Whalen: It'll be a much-needed fresh start, but I think the same issues that plagued Parker in Milwaukee will follow him to Chicago. Parker was a catastrophe on defense with the Bucks, and unless he can become less of a glaring liability on that end, it'll be tough to shake his reputation as a volume shooter who doesn't necessarily help win basketball games.
Barutha: I think Parker is talented enough offensively to fit onto every team, at least in a sixth-man role. My guess is that he'll see around 30 minutes per game, which could easily put him in the top-100 considering his ability as an efficient scorer.
Crites: If Parker can continue hitting threes, he'll fit in fine. Every team needs more outside shooting. Because of his poor rookie shooting, people outside of Wisconsin forget he's drained at least one three per game over the past two years. The big question, as usual, is: will Parker stay healthy?
Rikleen: Parker's big problem is health, not fit. Averaging 33.9 minutes in 2016-17, he was a top-60 per-game producer. Aided by bad-team stat inflation, he can absolutely recreate the 20 points, six rebounds, three assists, one three and one steal he averaged that season. There's no one on the depth chart outside of Bobby Portis to truly threaten his minutes, neither starting big man is much of a rebound-vacuum, and he'll be asked to carry as much of the scoring load as he can on a roster with three good scorers but no decent ones. If healthy, he can do a whole lot better than just top-100.
Barner: I don't think he's a good fit, but I still think he could be a top-100 player. The Bulls are going to be a bad defensive team and will likely play at a fast pace, which should give Parker plenty of opportunities to produce. They also don't have quality depth at small forward, which is part of the reason why they are playing him there even though he'd be better suited to play power forward.
Stotts: I'm intrigued by Parker and his move to Chicago. If he stays healthy I could see him finishing as a top-50 option.
Miller: If Parker can stay healthy, I expect him to be a key offensive piece, who could push for something much closer to the 20.1 points per game that he averaged two seasons ago, rather than the 12.6 he averaged in 31 games last year. The Bulls have a lot of young talent in Zach LaVine, Lauri Markkanen, Kris Dunn and Wendell Carter, but I still think Parker should get plenty of looks, whether he starts at small forward or leads the second unit.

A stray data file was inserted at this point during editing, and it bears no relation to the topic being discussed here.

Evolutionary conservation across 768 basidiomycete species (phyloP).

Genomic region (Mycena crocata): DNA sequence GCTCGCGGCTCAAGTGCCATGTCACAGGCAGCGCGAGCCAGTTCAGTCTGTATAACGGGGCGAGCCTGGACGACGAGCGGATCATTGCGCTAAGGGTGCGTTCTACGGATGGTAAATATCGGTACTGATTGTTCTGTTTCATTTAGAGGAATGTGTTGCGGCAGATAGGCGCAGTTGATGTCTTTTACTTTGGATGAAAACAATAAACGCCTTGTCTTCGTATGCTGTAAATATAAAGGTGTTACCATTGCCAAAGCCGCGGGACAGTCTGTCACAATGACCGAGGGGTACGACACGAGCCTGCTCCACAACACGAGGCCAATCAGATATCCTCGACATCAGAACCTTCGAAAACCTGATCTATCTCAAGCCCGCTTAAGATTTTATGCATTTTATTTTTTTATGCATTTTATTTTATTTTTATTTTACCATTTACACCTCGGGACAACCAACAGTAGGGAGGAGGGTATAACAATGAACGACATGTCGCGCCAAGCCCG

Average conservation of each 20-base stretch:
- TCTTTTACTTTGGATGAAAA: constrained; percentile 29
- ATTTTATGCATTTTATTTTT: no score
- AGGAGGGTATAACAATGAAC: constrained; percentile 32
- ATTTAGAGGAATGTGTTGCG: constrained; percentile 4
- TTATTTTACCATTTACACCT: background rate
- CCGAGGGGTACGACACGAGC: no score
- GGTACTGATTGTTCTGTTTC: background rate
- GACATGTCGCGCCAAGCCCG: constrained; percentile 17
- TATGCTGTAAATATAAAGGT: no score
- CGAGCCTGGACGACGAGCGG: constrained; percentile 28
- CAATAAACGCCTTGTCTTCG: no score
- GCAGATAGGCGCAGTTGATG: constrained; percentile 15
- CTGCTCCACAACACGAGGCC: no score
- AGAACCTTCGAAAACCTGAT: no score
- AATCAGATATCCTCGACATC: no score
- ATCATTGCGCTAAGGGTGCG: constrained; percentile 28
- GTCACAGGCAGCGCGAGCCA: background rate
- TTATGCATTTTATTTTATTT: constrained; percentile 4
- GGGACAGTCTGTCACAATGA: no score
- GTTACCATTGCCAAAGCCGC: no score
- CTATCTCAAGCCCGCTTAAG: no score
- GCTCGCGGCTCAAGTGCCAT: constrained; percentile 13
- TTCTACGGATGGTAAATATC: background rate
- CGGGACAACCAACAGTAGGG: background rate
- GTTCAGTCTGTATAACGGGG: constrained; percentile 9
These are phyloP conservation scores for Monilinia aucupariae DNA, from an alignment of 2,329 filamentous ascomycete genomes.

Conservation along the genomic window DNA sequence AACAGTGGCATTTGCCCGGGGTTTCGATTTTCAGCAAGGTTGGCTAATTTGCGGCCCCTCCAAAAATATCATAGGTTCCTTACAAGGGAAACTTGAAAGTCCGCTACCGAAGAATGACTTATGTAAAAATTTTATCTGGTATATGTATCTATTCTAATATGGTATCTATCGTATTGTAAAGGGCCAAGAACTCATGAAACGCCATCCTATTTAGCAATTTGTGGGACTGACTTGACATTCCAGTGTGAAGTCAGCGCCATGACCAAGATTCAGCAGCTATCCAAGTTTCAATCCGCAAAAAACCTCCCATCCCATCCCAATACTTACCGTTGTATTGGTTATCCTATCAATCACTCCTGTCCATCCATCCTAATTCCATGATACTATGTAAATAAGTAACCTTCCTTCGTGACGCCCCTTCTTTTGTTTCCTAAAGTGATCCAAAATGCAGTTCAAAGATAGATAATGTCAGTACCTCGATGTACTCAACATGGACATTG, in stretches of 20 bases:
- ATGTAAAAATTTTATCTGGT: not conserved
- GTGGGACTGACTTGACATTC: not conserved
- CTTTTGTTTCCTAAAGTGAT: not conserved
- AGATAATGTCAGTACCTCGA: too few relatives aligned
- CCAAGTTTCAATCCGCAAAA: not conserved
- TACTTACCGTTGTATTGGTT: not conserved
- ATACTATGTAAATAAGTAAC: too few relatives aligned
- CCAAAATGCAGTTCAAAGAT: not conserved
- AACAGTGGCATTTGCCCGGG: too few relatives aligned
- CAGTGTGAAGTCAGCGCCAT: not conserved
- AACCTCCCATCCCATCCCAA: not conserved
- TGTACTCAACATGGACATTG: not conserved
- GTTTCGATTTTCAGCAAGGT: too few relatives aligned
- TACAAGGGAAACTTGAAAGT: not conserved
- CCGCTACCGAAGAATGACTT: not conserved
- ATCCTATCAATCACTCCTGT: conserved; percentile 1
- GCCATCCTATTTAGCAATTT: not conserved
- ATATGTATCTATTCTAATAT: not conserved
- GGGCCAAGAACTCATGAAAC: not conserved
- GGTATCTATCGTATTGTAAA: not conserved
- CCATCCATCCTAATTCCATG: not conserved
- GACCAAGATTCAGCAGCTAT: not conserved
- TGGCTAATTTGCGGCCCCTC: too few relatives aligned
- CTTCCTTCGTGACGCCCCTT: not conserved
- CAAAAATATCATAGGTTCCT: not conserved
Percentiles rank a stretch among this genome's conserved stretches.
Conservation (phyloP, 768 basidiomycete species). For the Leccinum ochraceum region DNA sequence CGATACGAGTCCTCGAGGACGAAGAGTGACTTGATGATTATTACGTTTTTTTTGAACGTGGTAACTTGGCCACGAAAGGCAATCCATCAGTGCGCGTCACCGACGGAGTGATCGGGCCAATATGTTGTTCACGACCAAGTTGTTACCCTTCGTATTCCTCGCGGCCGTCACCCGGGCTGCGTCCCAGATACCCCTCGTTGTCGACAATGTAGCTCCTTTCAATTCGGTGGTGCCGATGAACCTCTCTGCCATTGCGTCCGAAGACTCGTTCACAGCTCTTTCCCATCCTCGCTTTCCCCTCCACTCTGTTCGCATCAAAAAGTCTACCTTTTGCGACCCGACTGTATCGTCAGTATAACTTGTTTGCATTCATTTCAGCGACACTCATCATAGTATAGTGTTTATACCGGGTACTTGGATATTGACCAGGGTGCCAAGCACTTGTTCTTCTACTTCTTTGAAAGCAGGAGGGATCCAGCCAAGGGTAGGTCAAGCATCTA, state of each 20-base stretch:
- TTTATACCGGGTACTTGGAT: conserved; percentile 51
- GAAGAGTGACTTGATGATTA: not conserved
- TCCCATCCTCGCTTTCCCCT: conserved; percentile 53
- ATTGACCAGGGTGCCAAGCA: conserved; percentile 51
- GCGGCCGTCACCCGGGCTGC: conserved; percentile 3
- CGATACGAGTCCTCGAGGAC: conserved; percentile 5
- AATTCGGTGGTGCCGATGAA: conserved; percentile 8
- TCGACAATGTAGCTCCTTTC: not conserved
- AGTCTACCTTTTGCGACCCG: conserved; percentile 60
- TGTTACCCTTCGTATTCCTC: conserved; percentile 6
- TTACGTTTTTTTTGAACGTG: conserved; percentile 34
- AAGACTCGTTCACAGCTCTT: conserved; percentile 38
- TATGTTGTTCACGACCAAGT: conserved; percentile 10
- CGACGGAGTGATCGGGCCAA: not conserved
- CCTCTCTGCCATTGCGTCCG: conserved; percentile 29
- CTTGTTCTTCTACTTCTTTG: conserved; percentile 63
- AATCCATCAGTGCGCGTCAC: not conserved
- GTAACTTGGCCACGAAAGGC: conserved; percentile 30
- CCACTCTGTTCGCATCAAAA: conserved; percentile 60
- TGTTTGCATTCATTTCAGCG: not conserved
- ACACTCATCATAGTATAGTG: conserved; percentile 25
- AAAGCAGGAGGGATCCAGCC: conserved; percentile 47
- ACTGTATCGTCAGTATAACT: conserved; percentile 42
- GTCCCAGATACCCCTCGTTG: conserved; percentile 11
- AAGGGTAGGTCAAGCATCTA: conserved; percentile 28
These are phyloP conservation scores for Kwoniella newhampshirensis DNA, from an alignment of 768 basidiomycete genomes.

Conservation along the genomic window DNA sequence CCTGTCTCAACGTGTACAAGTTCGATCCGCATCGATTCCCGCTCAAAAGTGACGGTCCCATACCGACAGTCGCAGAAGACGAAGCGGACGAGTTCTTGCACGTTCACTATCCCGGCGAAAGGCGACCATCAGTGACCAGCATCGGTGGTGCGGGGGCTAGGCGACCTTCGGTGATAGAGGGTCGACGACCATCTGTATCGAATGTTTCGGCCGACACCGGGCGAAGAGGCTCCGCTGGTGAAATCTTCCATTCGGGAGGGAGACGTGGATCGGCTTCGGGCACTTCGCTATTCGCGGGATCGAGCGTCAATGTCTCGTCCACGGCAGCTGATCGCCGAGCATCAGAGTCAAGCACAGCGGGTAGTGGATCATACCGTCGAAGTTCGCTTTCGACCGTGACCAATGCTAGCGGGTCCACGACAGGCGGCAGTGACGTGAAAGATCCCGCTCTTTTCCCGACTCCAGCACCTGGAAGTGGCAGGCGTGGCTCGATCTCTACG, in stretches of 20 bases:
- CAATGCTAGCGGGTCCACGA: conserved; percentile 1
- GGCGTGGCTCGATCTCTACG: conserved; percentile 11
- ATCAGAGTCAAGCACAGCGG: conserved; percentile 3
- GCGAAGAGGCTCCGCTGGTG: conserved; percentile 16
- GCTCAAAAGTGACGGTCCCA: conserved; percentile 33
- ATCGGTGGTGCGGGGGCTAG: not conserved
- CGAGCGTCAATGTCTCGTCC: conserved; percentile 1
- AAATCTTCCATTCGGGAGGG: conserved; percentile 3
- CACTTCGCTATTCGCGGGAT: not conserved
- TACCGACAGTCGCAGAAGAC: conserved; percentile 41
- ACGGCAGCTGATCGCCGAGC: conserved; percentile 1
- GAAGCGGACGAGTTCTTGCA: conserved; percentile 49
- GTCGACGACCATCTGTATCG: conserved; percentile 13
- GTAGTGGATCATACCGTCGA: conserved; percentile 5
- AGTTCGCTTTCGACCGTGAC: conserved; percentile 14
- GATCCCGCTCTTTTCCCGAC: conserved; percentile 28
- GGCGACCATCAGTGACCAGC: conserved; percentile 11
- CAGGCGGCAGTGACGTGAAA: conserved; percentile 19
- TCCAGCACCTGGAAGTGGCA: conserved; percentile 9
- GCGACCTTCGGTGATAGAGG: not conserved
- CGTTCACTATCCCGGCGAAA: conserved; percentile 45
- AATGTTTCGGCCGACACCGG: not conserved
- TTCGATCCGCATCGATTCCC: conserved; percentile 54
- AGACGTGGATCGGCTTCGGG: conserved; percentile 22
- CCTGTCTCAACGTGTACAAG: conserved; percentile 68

Edgerton: Parker certainly has the potential, but a lot will depend on the development of the players around him. How will Lauri Markkanen figure into the offense with Parker there? Will we see the Zach LaVine from 2016?
7. Which team will represent the Eastern Conference in the Finals?
Anderson: The Celtics, but I think it's a coin flip between them and the Raptors. The Celtics' offense should be insane and the Raptors' defense should be insane, and I give the coaching edge to Boston, which is what I'm using as the tie-breaker.
Whalen: Smart money says Boston. Down Kyrie Irving and Gordon Hayward, the Celtics were about three ill-advised Terry Rozier pull-ups from being there last year. Philadelphia, Toronto or Milwaukee could give the Celtics a run, but Boston showed last season that it's capable of exploiting weaknesses over the course of a seven-game series.
Barutha: Boston. The Celtics won 55 games without their second-best player in Gordon Hayward. He'll be back, plus development from the younger players.
Crites: Boston, of course. They have the best coach in the East, the best starting five and the best GM. I'm sure Toronto will put up a fight, but they will need time to gel and Lowry will need to continue to improve his post-season play. Unless Boston is again devastated by injuries, the East is all theirs.
Rikleen: The Celtics. The Bucks have the best player and the 76ers have a team that would be good enough to make the finals in some seasons, but this Celtics team reminds me of the 2014-15 Warriors. Except, unlike that Warriors team, all five of these Celtics starters could be All-Stars. The depth is incredible. They have a young, great coach. Remember, this Celtics team was tied in the 4th quarter of Game 7 of the Eastern Conference Finals without their two best players. Boston has the pieces to be one of the best teams of the past two decades. Unfortunately, it will inevitably lose to the best team of the ever in the Finals. At least they (probably) won't get swept.
Barner: The Celtics. They have the best starting five and the best depth. With some good fortune in the health department, they could have been their last year, too. It only gets easier this season with LeBron James now in the Western Conference.
Stotts: Boston. The Celtics were close last year and are getting a boost in the returns of Hayward and Irving. Their injuries were unfortunate but allowed guys like Tatum and Rozier to gain valuable experience. Boston's coaching, talent, and depth is impressive.
Miller: It's pretty safe to roll with the Celtics as the Eastern Conference representative in the Finals. The Sixers certainly have a case with Ben Simmons and Joel Embiid, but Boston simply has too much depth for Philadelphia to keep up with. Toronto is the bigger concern and could pose some trouble if the Kawhi Leonard experiment is fruitful. Still, as long as Kyrie Irving and Gordon Hayward stay healthy, I think the Celtics have too much talent and depth, which will allow them to take out the Raptors in six or seven games in the East Finals.
Edgerton: The Sixers ran out of gas at an inopportune moment in the postseason, but I don't see that happening again. I think we'll see a Sixers-Celtics final with Philly moving on to face you-know-who.